UPDATE: Conservation authorities watching snow melt throughout midwestern OntarioMarch 14, 2019 5:28am
Local conservation authorities are issuing water safety statements for most of midwestern Ontario.
Minor flooding could be an issue as milder temperatures move into the region.
The Saugeen Valley conservation authority and the Ausable Bayfield Conservation Authorities have released a statement cautioning people of the risk of flooding as thanks to warmer weather and rain expected this afternoon.
Across the Saugeen Valley watershed, the snowpack currently holds a range from 0-90 millimetres of water equivalent. Soils are currently saturated, which means melting snow and any additional precipitation will run off quickly into local waterways. While significant flooding is not expected, watercourses could reach or exceed bank-full conditions, with minor flooding in low-lying areas. There may also be a potential for ice-jam-related flooding on streams and rivers should significant ice break up occur.
The Ausable Bayfield watershed will see most of the remaining snowpack will disappear through the day Thursday ahead of the forecasted rainfall.
Currently, measurable snow cover is limited to the Bayfield and Ausable River headwaters areas of Seaforth, Dublin and Staffa, where approximately 15 millimetres of water equivalent remains in the snowpack.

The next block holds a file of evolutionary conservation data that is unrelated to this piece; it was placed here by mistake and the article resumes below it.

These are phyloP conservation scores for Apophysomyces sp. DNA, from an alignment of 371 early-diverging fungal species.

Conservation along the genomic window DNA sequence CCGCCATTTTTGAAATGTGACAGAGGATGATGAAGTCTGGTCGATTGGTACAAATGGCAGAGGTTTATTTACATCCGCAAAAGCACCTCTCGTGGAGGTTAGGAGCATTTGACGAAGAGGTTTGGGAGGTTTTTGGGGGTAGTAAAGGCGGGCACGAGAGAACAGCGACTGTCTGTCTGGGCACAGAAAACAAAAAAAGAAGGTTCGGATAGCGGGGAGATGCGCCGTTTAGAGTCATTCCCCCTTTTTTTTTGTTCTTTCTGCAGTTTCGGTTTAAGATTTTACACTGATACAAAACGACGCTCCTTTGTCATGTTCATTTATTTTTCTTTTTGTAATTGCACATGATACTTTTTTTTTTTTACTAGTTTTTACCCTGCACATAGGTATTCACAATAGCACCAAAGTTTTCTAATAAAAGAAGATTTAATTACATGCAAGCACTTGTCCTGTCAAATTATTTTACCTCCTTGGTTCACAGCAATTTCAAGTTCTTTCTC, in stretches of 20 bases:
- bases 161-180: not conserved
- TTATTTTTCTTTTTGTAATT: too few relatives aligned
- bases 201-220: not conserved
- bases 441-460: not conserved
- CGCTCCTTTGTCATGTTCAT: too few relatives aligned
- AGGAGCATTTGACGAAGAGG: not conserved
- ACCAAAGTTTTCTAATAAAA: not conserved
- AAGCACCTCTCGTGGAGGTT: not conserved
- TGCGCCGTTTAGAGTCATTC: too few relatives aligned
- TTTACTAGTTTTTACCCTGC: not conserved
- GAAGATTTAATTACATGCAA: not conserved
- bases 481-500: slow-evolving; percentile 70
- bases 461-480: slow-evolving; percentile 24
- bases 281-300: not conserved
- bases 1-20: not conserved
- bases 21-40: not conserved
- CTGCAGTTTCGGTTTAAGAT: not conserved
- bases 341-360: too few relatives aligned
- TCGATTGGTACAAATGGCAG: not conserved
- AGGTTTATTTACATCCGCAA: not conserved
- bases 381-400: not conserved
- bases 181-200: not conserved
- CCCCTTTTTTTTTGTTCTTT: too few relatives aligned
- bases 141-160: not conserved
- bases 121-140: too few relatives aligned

Major flooding is not anticipated but, with frozen ground conditions, a rapid runoff can be expected. If the high-end rainfall forecasts are observed, levels in watercourses are likely to exceed bank-full conditions, resulting in minor flooding of traditional low-lying flood plain areas. Thunderstorms may result in heavier rainfall amounts and more localized flooding. Levels in smaller watercourses will peak early Friday, March 15, with larger rivers expected to peak later Friday. Flows will remain above seasonal into early next week. The Ausable River will peak in the Port Franks area on Saturday and there will be a risk of an ice jam in the area especially with winds forecast to be about 30 km/h on Saturday.
A water safety note from the Maitland Conservation Authority. The fast, 48-hour thaw is expected to result in a quick melting snowpack which holds 10 to 60 mm of water equivalent. The rapid snow melt, combined with light rain and frozen ground conditions in some areas, means that a fast runoff could happen. According to the MVCA, watercourses will likely reach or surpass bank full levels and ice jamming could cause localized flooding. The combination of slippery banks, broken or unstable ice and fast moving cold water will be dangerous. People are encouraged to stay away from the banks.
The Grey Sauble Conservation Authority has issued a watershed conditions statement that will stay in affect until the weekend. The milder weather and chance of rain has the potential to melt the snow, which has anywhere from 2.5 cm to 15 cm of water content. And with soils saturated already, any new melt will quickly run off to ditches, streams and rivers. Although flows will increase, Grey Sauble believes they will not exceed average spring runoff levels. There is still a concern about potential ice jams. And with the spring runoff, Grey Sauble officials are reminding us that high flows, unsafe banks, melting ice or other factors could be dangerous for recreational users.
-With files from Steve Sabourin